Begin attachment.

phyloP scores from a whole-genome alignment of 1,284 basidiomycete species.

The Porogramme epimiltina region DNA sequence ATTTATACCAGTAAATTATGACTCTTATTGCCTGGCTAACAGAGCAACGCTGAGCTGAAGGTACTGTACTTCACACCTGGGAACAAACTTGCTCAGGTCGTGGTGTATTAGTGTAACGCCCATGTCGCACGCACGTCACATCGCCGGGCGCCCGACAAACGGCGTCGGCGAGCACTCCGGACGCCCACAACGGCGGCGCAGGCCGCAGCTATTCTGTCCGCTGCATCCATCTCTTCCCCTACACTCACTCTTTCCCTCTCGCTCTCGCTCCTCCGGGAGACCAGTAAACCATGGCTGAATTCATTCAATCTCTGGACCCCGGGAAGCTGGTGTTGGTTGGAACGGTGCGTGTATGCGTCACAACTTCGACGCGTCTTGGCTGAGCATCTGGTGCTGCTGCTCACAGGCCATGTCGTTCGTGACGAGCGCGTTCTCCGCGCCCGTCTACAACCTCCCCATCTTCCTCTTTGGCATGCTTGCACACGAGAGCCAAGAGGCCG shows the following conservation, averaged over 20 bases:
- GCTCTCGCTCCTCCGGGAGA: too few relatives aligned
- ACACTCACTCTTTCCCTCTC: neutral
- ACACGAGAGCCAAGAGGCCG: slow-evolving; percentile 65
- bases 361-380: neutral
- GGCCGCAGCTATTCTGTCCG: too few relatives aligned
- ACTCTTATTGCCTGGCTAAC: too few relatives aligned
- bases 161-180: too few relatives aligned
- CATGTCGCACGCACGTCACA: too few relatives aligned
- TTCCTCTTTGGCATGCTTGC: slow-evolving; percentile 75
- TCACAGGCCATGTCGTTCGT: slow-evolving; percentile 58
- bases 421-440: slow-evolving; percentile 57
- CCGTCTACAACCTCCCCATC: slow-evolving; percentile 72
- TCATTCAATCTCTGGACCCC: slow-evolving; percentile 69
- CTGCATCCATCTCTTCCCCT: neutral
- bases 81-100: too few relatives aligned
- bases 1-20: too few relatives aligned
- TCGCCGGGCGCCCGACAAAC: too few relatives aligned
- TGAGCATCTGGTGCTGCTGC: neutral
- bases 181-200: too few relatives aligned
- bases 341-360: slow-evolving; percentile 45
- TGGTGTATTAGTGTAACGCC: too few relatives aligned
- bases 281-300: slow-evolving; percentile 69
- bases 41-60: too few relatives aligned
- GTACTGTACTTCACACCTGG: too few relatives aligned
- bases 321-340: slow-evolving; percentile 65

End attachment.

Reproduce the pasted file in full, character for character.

phyloP scores from a whole-genome alignment of 1,284 basidiomycete species.

The Porogramme epimiltina region DNA sequence ATTTATACCAGTAAATTATGACTCTTATTGCCTGGCTAACAGAGCAACGCTGAGCTGAAGGTACTGTACTTCACACCTGGGAACAAACTTGCTCAGGTCGTGGTGTATTAGTGTAACGCCCATGTCGCACGCACGTCACATCGCCGGGCGCCCGACAAACGGCGTCGGCGAGCACTCCGGACGCCCACAACGGCGGCGCAGGCCGCAGCTATTCTGTCCGCTGCATCCATCTCTTCCCCTACACTCACTCTTTCCCTCTCGCTCTCGCTCCTCCGGGAGACCAGTAAACCATGGCTGAATTCATTCAATCTCTGGACCCCGGGAAGCTGGTGTTGGTTGGAACGGTGCGTGTATGCGTCACAACTTCGACGCGTCTTGGCTGAGCATCTGGTGCTGCTGCTCACAGGCCATGTCGTTCGTGACGAGCGCGTTCTCCGCGCCCGTCTACAACCTCCCCATCTTCCTCTTTGGCATGCTTGCACACGAGAGCCAAGAGGCCG shows the following conservation, averaged over 20 bases:
- GCTCTCGCTCCTCCGGGAGA: too few relatives aligned
- ACACTCACTCTTTCCCTCTC: neutral
- ACACGAGAGCCAAGAGGCCG: slow-evolving; percentile 65
- bases 361-380: neutral
- GGCCGCAGCTATTCTGTCCG: too few relatives aligned
- ACTCTTATTGCCTGGCTAAC: too few relatives aligned
- bases 161-180: too few relatives aligned
- CATGTCGCACGCACGTCACA: too few relatives aligned
- TTCCTCTTTGGCATGCTTGC: slow-evolving; percentile 75
- TCACAGGCCATGTCGTTCGT: slow-evolving; percentile 58
- bases 421-440: slow-evolving; percentile 57
- CCGTCTACAACCTCCCCATC: slow-evolving; percentile 72
- TCATTCAATCTCTGGACCCC: slow-evolving; percentile 69
- CTGCATCCATCTCTTCCCCT: neutral
- bases 81-100: too few relatives aligned
- bases 1-20: too few relatives aligned
- TCGCCGGGCGCCCGACAAAC: too few relatives aligned
- TGAGCATCTGGTGCTGCTGC: neutral
- bases 181-200: too few relatives aligned
- bases 341-360: slow-evolving; percentile 45
- TGGTGTATTAGTGTAACGCC: too few relatives aligned
- bases 281-300: slow-evolving; percentile 69
- bases 41-60: too few relatives aligned
- GTACTGTACTTCACACCTGG: too few relatives aligned
- bases 321-340: slow-evolving; percentile 65